A Rock Drummer With an Eye for Modernism Tunes Up a Los Angeles Midcentury

Matt Helders of the Arctic Monkeys has a penchant for throwback film and design; interior designer Corinne Mathern used it to revive an L.A. classic.
Photos by

Originally designed in 1952 by Schwen Wei Ma for Chinatown cofounder Peter Soo Hoo, this midcentury gem had gone untouched save for a few changes in 1965. More recently, it was purchased by Arctic Monkeys drummer and avid photographer Matt Helders, who wanted to update the 2,680-square-foot home for himself and his daughter. So he tapped interior designer Corinne Mathern to bring back its soul while inserting contemporary amenities and finishes.

"The house had so many great details that guided the design," says Corinne Mathern, founder of her namesake studio. "Repurposing some of the original architectural details guided us in keeping the home’s character intact."

This design approach dovetailed with, and was in part guided by, Matt’s own visual references: the works of modernist icons across film and design like Jacques Tati, Jean Prouvé, and Michelangelo Antonioni.

Brass and chrome light fixtures were removed, replated, and mixed with various vintage ones sourced by the Mathern’s team. The double hung windows were refinished, and new ones were fabricated to match them. The original walnut millwork in the office and entry was pulled, refinished, and rehomed.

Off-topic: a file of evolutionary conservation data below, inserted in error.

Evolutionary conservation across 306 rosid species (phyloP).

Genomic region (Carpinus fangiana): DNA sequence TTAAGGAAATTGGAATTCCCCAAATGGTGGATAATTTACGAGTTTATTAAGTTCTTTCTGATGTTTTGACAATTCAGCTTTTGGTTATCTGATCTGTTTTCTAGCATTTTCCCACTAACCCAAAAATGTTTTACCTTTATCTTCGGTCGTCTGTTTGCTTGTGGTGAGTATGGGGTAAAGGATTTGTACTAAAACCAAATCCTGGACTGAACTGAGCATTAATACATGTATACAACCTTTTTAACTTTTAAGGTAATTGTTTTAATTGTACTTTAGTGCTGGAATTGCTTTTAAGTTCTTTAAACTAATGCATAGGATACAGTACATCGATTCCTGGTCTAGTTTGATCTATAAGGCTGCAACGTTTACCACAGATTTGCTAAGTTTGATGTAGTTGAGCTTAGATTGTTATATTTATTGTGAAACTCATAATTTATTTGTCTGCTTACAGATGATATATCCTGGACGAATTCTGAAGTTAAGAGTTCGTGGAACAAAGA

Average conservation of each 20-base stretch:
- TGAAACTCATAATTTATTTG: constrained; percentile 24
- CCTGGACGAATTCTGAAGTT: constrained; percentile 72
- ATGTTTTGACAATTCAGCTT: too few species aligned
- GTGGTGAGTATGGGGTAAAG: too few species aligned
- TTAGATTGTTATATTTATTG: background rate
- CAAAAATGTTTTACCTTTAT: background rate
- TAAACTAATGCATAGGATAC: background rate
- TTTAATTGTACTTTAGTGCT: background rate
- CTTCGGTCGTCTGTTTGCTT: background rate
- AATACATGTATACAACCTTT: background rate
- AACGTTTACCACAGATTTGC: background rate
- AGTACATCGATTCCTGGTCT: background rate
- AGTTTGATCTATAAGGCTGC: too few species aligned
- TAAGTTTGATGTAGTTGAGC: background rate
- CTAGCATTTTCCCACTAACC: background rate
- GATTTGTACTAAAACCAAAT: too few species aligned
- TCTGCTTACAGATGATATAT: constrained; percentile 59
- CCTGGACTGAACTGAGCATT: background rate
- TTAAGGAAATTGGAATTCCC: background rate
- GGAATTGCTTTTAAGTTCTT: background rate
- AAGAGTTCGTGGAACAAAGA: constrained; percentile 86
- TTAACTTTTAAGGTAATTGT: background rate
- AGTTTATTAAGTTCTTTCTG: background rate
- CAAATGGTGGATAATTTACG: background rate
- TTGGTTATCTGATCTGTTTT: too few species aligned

Chrome metals and honed concrete provide a foundation for the masculine, industrial material palette found throughout. Handmade tiles by Heath Ceramics, walnut accents, and a mix of vintage and custom furniture pieces add layers of warmth to the "collected and thoughtful" interior.

Inspired by Jacques Tati’s 1958 film, Mon Oncle, the Mondrian-esque color palette of the furnishings and fixtures adds bold hues to the otherwise neutral foundation. Standout moments include a Prouvé-inspired dining table with yellow, powder-coated metal legs and a coffee table turned sculptural centerpiece covered in rust-colored tiles. A bar adjacent to Matt’s music studio is a nod to his English roots; the bold blue color references his hometown soccer team, Sheffield Wednesday.

Matt’s love for photography led to another key inspiration: "The filtering of light in William Eggleston’s photos was referenced constantly when reviewing colors and potential materials," explains Corinne. "The materials and colors were all chosen to have a chalky, smoky filter on them so they felt muted and like they could have been part of the house in 1952."

Save

Get the Renovations Newsletter

From warehouse conversions to rehabbed midcentury gems, to expert advice and budget breakdowns, the renovation newsletter serves up the inspiration you need to tackle your next project.

Saving